Marble vs. Granite Headstones and Grave Markers
A choice that will last for generations
When choosing a headstone, grave marker, or monument to remember a lost loved one it is important to consider the material that will be used. In cemeteries of the past, marble was a popular choice for monuments and headstones. Today, granite outnumbers marble as the material of choice.
What are the differences between marble and granite? Marble is made from limestone, which is a type of sediment rock and contains calcium carbonate which reacts to acids. Marble is soft enough to be scratched with a knife blade. In fact, a scratch test with a knife can determine marble from granite. If the stone can easily be scratched, then it is marble. Marble can also be detected by its various colorful swirls or veins in the pattern of the stone.
Granite is an igneous rock, meaning that it is formed through the cooling and solidification of magma or lava. This creates a tough and durable rock, able to withstand climate changes, rain, sleet, snow, and salt. Granite will be difficult to scratch using a knife blade. This makes granite an excellent choice for headstones and monuments since it is heat and water resistant. Color variations usually appear as colorful flecks throughout the stone.
Design and Colors
While marble can be obtained in several colors, the most commonly used color for monuments and headstone has traditionally been white, or shade of gray. Primarily this was due to the much higher costs of rarer, colored marble. Some people choose marble for tombs, headstones, and statues because of the unique swirling patterns and embedded shadings that can make for a very unique appearance. When used indoors, for example inside a crypt or mausoleum, marble can make for a very long-lasting and beautiful design. If you are looking specifically for a bright white colored memorial, marble may be the best option for you as granite does not naturally occur in a pure white color.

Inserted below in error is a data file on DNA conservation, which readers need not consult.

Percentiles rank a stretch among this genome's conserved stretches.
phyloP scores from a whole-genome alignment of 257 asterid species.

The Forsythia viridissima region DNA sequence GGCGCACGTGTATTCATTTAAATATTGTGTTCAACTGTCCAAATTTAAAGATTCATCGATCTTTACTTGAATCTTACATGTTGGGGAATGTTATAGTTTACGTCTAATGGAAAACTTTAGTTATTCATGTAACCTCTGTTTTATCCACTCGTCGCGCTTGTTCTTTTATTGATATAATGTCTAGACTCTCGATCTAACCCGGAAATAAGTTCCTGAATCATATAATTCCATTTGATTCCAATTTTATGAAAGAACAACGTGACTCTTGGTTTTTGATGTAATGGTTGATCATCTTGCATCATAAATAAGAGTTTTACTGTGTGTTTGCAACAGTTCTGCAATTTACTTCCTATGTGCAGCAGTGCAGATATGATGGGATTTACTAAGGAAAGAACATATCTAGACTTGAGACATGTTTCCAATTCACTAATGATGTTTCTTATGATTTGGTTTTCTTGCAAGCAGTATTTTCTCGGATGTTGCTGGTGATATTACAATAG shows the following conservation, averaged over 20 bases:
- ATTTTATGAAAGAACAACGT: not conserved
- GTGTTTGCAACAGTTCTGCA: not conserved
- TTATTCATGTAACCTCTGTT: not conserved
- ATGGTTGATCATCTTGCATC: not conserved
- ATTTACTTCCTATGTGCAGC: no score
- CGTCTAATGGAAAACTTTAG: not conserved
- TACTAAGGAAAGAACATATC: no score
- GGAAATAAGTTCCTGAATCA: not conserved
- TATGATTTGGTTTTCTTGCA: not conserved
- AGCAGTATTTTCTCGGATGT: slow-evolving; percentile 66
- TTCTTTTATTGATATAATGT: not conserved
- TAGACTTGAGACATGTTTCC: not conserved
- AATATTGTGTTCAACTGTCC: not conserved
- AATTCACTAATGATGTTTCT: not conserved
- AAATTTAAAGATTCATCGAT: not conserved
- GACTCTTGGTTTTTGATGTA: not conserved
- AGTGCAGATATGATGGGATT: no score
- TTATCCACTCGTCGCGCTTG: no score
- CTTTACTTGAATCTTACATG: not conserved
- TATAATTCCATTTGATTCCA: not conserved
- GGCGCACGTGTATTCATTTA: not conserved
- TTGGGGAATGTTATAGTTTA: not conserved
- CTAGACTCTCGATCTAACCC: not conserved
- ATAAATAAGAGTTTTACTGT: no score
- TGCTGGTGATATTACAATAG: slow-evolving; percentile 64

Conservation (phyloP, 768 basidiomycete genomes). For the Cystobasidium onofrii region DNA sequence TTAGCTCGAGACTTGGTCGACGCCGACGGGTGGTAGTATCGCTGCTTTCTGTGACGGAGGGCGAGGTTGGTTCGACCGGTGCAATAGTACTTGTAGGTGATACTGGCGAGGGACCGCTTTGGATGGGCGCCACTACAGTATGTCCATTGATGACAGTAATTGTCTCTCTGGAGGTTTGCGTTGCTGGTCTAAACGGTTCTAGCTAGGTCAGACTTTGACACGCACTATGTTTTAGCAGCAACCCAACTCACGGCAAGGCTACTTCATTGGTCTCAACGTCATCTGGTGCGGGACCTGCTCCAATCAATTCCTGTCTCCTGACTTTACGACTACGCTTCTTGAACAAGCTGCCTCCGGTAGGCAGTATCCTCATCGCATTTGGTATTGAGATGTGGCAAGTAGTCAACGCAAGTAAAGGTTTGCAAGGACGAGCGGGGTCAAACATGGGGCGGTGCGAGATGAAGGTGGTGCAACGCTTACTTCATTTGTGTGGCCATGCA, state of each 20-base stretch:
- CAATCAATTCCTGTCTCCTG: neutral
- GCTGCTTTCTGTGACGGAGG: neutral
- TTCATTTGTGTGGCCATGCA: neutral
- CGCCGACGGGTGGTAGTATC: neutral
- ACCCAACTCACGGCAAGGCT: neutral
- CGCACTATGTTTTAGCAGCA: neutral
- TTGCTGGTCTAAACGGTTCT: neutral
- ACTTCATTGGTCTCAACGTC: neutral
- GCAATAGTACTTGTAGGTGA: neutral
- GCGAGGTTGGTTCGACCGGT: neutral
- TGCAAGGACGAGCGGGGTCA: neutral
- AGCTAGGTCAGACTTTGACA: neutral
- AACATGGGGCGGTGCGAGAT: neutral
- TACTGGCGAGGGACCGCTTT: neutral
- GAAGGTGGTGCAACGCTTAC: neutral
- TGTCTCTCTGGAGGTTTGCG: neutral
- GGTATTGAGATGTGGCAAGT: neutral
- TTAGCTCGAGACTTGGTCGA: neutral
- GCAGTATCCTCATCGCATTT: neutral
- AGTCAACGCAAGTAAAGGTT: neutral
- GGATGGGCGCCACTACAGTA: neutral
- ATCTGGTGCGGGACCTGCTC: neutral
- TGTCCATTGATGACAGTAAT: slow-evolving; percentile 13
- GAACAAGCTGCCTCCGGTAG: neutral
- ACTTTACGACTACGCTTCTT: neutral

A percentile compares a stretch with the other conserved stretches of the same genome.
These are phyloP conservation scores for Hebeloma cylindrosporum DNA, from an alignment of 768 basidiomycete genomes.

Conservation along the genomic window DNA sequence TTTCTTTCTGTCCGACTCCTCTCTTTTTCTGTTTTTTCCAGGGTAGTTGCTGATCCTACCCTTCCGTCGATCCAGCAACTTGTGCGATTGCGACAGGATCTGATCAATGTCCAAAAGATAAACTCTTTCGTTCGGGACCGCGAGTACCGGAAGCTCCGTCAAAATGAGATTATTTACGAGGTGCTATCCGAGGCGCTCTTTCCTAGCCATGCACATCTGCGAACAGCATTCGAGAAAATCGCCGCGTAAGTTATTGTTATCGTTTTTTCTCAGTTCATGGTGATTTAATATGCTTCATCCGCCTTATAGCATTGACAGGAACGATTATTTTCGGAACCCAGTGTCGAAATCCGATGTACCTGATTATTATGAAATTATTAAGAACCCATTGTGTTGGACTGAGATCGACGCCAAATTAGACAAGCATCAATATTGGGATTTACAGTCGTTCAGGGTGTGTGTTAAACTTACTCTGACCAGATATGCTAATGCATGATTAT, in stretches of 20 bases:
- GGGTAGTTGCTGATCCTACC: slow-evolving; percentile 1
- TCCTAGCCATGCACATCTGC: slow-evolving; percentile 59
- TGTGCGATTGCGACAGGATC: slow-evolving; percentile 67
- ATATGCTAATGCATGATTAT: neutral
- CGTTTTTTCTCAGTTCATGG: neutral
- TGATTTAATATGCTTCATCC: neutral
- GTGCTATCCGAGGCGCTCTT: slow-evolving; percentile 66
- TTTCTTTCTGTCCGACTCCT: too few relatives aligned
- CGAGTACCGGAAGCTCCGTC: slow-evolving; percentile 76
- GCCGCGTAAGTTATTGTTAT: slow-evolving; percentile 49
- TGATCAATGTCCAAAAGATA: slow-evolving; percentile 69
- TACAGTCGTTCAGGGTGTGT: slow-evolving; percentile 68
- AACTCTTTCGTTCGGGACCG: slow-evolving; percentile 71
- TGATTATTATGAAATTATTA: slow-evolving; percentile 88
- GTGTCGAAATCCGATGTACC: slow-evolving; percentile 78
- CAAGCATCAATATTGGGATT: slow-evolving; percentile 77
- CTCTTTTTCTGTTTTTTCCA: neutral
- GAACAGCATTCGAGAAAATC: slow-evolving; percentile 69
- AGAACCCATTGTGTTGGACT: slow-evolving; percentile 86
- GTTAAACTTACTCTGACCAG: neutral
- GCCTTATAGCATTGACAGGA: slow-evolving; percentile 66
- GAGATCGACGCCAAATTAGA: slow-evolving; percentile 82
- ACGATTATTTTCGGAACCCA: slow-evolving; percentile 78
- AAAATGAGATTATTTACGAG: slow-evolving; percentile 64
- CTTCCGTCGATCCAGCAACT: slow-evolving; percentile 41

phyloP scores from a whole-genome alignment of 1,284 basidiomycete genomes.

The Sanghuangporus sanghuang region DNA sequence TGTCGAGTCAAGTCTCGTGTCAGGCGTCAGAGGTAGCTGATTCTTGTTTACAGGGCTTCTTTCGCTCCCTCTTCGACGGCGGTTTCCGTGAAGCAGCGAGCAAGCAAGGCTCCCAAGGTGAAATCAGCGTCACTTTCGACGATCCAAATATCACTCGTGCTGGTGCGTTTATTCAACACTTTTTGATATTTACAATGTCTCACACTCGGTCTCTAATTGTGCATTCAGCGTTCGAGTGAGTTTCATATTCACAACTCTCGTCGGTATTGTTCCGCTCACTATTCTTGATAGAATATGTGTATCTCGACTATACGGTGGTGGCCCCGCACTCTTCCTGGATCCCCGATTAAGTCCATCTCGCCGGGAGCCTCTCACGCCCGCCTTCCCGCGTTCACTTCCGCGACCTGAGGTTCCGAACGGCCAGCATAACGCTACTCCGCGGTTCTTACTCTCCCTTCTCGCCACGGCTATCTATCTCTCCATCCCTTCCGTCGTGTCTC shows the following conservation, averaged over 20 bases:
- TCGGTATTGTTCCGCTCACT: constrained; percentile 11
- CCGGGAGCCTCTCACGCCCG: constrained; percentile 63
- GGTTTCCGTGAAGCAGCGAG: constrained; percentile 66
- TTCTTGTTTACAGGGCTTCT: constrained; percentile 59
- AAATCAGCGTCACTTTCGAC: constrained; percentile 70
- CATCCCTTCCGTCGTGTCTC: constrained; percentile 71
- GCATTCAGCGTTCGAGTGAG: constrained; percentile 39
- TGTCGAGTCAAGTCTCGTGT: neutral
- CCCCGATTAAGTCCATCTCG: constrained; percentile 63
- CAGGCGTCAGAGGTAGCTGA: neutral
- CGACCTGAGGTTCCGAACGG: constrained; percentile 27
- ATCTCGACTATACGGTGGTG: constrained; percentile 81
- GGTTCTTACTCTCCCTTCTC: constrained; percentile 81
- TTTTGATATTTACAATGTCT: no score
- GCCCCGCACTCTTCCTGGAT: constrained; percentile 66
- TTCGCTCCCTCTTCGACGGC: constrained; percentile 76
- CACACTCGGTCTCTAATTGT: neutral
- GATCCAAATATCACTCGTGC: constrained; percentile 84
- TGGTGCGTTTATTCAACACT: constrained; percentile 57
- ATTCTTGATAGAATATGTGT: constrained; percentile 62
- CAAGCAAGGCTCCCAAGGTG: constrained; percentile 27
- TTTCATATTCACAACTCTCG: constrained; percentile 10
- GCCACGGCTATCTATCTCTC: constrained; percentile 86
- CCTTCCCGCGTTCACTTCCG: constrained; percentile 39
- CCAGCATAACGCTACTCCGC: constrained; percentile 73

Granite can be found in a variety of colors including shades of black, gray, red, pink, brown, green, and blue. Each granite stone will have its own unique color variations, mainly due to the “flecks” that are a natural part of the original formation of the rock material. Colored granite stones can, when properly engraved, give high contrast lettering that is easy to read and long-lasting.
Another advantage of granite as a gravestone material is its ability to take a laser etching well. Because of the hardness of granite, laser etching can be used to customize a headstone, statue, memorial bench, or plaque. In addition to a name and date, a beautiful phrase, bible verse, and even images can be etched into granite, creating a truly unique memorial for your loved one. Since granite is so durable, fine etching can be produced that will not be easily eroded by the weather.
The biggest difference between granite and marble is the hardness of the stone. Granite is a much harder material and lasts considerably longer than marble. Marble is softer and will likely deteriorate over time by cracking, chipping, and eroding, especially in outdoor elements. It is common to see marble tombstones that are decades or centuries old that are very difficult to read. This is due to the wind and rain getting into the pores of the soft marble finish. Conversely, granite will withstand even severe weather.
Surprisingly, the price of a headstone or memorial, while definitely affected by the material used, is more often a factor of style, size, engraving, custom design, and location. It is important to use the services of a professional monument company when planning a memorial. A remembrance that will last for centuries needs very careful consideration due to the many variables involved.
Headstones and monuments made out of granite will stand the test of time. Decades from now your loved one’s granite memorial will continue to look just as beautiful as today. Even more importantly, it will still be legible in order to continue to honor your loved one’s memory throughout the years to come.